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What Is a Lady Bird Deed?

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What Is a Lady Bird Deed?

A lady bird deed is a type legal document that allows a person to transfer their real estate upon their death to another person, without going through the probate system. This can be advantageous, as the probate system can often take while to complete and may lead to distributions that might not be in line with the deceased person’s actual intentions.

Also called “enhanced life estate deeds,” lady bird deeds are different from regular life estate deeds that are used to transfer property upon the person’s death. They are not available in all states and may be subject to various restrictions and limitations, depending on the jurisdiction.

What Are Some Benefits of Lady Bird Deeds?

With a standard life estate deed, the homeowner names a beneficiary to inherit the property upon their death. The homeowner retains ownership of the property upon death, but subject to various restrictions. For instance, they cannot sell the property or mortgage it. In contrast, lady bird deeds have benefits such as:

  • Transfer of the property upon death while avoiding the probate process
  • Rights to use the property and collect profits on it for the remainder of the person’s lifetime
  • Rights to sell the property at any time desired
  • Transfer the property without being subject to federal gift tax requirements
  • Retain eligibility for Medicaid benefits

This last feature is one of the main reasons why people, especially elderly persons, are often interested in lady bird deeds. Applicants for Medicaid may have their application rejected if they have transferred within a period of five years prior to the application. However, with a lady bird deed, the person still retains control of their property, and thus they can still qualify for Medicaid benefits.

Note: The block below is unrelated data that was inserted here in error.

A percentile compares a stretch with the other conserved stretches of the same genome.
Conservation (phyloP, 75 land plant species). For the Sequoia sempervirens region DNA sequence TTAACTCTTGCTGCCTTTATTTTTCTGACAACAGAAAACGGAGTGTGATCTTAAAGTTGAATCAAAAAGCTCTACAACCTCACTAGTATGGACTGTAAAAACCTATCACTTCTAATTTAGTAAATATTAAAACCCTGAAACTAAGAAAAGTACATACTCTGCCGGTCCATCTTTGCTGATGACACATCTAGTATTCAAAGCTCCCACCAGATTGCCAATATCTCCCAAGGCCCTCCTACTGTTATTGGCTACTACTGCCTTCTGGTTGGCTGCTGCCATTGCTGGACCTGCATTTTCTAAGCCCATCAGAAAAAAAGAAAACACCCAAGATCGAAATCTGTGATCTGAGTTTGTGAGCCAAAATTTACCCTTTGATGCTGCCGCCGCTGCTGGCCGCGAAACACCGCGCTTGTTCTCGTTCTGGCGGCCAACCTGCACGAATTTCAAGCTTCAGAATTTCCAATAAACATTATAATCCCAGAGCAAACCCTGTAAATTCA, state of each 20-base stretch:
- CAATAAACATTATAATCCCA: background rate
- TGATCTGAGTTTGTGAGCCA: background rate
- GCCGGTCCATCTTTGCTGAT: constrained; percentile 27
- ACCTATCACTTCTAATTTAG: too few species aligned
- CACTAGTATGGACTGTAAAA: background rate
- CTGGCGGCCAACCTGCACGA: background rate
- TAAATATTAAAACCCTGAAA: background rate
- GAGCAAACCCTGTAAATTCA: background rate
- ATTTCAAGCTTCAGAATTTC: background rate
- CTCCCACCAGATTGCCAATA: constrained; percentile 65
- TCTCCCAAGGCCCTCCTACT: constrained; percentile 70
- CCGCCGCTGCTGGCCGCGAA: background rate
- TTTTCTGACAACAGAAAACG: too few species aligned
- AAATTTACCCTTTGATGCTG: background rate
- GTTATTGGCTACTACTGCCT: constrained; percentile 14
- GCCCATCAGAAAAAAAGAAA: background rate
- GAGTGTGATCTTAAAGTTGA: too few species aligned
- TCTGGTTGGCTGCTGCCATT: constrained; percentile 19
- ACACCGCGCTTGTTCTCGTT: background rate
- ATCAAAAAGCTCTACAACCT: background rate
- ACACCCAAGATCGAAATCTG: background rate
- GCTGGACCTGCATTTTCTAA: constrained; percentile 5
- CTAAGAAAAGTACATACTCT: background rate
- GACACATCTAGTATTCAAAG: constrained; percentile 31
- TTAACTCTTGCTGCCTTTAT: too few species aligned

What If I Have a Dispute Over a Lady Bird Deed?

While lady bird deeds can be very beneficial for both the property owner and the beneficiary recipient, they can also be associated with certain types of legal disputes. For instance, there may be disputes regarding the actual recipient of the property. This usually occurs if the property owner used vague or ambiguous language in their deed document, such as “transferring property to my son.” To avoid such estate property disputes, the property owner needs to use very clear language when referring to beneficiaries in their documents.

Also, as mentioned above, lady bird deeds are not allowed in all states. They are commonly used in Texas and Florida. In other states, it may be necessary to consult with a lawyer to determine whether such deeds are allowed. Violations or legal disputes over a lady bird deed are often remedied through a monetary damages award to compensate for a breach or illegal action.

Should I Hire a Lawyer for Help with a Lady Bird Deed?

Lady bird deeds are highly specific documents that require a substantial amount of legal guidance in order to complete. You may wish to hire an estate lawyer in your area if you need help drafting, reviewing, or editing a lady bird deed. Your attorney can research the laws in your area to determine which type of deed document is right for you. Also, if you need to file a lawsuit or go to court regarding a lady bird deed, your lawyer can represent you during the formal legal proceedings. 

Photo of page author Jose Rivera

, LegalMatch Legal Writer

Last Modified: 02-04-2015 12:08 PM PST

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